And while we're on the subject of covering up...
Hadassah Sabo Milner, an Orthodox Brit currently living in Canada, writes about her changing emotions about covering her hair:
When I was first married, years ago, I didn’t want to cover my hair, I just did it because it was asked of me. Almost every time I covered it I felt like I was putting shackles on. I never researched it, never wanted to understand the reasons why. I just went along with the flow – shalom bayit, y’know? I know there are a lot of women out there who feel the same way, and yet they plod along because it is expected of them.
At the time that I uncovered my hair, about 10 days after receiving my Get, I did so after a lot of conscious thought and reflection... My Get happened mere weeks after we separated. I was in so much deep pain and suffering and at that time, I needed, for myself, to physically show signs of my grief (other than crying all day long wherever I was – that gets old quickly), to work through the grief and the pain and the anguish and all of that.
It was never about “not married any more so who needs to cover their hair, I am doing what I want”. I needed to do it to help heal my spirit. I needed to show myself and the world that I was not the same person I was when I was married.
By the time last year’s barmitzvah preparations were in full swing and the barmitzvah boy asked that I wear a sheitel and not a hat to the festivities, I had to do some tremendous soul searching... Standing there, on the day of the barmitzvah, watching my son lain his parshah, my heart swelling with enormous pride and love and gratitude to G-d, I knew I had come full circle. I knew my mourning was very much over. I let go of the past, of the pain, of the anger and bitterness. That day marked my son’s barmitzvah but also in some ways my rebirth.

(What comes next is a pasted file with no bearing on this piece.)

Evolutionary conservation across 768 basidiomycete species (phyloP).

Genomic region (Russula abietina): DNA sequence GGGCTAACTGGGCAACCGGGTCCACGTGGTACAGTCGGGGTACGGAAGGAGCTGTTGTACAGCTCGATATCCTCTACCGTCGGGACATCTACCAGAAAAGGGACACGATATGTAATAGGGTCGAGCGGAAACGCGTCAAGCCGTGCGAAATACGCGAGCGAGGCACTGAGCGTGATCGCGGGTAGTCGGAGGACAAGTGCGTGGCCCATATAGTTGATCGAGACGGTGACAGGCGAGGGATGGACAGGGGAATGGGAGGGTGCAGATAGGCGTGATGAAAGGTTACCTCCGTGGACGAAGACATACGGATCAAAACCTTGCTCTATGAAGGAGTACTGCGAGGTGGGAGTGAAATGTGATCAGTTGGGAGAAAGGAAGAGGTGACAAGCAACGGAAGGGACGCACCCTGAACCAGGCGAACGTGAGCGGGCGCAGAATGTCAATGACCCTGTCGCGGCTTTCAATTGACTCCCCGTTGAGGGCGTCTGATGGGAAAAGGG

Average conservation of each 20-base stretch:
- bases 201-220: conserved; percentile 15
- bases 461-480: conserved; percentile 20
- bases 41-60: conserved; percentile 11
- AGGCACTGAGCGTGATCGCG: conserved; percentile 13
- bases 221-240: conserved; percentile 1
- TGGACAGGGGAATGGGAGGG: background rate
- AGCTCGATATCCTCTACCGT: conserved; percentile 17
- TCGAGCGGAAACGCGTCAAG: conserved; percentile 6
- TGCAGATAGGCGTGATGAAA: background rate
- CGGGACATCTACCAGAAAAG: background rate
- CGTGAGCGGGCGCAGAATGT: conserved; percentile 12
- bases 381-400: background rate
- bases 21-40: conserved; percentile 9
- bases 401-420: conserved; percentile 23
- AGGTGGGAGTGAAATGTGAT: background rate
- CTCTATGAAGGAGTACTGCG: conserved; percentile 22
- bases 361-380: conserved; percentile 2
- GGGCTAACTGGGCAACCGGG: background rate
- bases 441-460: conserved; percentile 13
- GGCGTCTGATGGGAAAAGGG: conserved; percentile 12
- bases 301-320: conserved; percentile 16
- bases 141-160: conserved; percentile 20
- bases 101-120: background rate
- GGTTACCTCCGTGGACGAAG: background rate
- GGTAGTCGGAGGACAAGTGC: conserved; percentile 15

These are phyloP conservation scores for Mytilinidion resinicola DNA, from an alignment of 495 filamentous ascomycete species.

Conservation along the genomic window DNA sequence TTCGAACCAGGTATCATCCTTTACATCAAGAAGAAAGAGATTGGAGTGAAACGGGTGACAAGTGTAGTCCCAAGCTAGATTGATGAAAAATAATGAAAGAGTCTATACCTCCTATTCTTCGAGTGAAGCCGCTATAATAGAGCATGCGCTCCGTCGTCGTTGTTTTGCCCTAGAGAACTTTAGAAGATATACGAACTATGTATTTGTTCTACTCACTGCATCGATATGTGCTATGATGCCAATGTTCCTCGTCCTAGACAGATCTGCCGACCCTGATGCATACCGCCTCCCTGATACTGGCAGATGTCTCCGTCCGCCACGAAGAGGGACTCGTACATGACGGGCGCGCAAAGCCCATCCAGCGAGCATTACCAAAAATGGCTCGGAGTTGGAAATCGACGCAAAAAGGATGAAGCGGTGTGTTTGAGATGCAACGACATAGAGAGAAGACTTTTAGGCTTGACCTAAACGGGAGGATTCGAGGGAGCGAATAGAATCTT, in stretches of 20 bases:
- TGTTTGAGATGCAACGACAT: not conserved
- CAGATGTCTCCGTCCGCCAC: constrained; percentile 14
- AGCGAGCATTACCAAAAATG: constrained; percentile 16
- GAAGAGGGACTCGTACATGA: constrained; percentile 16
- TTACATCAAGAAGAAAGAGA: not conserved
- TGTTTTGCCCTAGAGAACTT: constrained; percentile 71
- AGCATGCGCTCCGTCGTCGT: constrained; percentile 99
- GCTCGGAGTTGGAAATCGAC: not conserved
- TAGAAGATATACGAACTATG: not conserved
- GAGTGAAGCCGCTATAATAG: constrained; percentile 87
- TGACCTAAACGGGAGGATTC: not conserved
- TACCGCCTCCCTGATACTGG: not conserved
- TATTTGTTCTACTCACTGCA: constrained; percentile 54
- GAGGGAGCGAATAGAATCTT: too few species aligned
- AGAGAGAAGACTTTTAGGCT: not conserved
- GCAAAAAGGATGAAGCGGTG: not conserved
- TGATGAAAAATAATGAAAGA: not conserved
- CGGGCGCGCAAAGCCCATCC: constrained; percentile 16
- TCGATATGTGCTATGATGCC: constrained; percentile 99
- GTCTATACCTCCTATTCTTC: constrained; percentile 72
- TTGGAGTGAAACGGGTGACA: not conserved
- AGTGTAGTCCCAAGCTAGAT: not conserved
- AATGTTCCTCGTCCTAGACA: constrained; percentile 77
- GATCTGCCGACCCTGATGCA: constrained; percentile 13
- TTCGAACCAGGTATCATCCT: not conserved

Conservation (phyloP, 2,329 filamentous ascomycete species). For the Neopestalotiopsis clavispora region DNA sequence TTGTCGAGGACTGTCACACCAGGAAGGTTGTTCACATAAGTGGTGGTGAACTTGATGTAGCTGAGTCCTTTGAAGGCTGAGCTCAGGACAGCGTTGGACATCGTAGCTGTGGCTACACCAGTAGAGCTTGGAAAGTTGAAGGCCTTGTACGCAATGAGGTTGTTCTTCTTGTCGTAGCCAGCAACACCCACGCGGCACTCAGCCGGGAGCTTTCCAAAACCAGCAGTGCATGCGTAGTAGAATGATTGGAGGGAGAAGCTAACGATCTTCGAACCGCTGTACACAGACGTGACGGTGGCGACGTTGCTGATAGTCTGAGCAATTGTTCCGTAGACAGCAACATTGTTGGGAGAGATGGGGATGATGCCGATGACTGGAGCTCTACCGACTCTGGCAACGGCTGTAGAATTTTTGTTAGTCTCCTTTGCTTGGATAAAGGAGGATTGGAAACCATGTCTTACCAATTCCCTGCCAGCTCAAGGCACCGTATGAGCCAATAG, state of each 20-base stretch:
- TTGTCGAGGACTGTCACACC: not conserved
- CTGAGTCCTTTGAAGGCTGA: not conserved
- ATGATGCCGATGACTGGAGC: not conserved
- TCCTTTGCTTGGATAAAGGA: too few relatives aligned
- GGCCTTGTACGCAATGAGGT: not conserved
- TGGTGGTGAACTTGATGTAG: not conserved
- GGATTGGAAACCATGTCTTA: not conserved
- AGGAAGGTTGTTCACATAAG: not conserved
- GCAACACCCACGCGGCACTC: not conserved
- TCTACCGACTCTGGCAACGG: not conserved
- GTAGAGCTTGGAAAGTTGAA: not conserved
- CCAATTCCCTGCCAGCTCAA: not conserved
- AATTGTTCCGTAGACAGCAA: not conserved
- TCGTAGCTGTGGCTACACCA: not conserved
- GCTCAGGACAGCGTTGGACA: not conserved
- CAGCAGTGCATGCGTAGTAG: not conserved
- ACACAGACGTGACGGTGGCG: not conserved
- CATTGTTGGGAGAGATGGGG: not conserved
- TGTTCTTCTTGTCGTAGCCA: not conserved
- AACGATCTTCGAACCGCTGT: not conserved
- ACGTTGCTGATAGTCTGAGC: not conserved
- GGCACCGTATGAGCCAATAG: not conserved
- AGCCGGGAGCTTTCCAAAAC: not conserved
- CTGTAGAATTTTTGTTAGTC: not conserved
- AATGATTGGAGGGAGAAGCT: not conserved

Since that day I have been lucky in finding my soul mate, and in February we celebrated our wedding, and the merging of two lively households. I wore a sheitel to my wedding. I cover my hair now when I leave the house. I am a married lady, and it is what’s right for me.
Many religious men take it for granted that their wives will cover their hair, but they have no idea what a difficult mitzvah this is to keep. I struggled for so long with it, and it was only in the absence of keeping this mitzvah that I learned to appreciate the finer points of it. I wish that when I had first got married that there were classes to explain the whys and wherefores of hair covering, to help us come to terms with it. As girls and teenagers, we obsess about our hair, and then all of a sudden we are expected to cover it. It’s a lot to have to deal with."
A reminder that in our religion, too, covering one's hair is not always an issue of entirely free choice - there are social and familial pressures at play here too.
So - like the burka - should sheitls be banned?
The difference, I think, is that wearing a burka makes it difficult to interact with others, obscuring a woman's personality and turning her into a faceless entity.
A sheitl may be uncomfortable and unwanted (for some), but it does not obscure a woman's essence. It is not oppressive, nor does it interfere with public order.
In addition, a burka is a political statement to do with radical Islam, not just a religious (and social) symbol like the sheitl.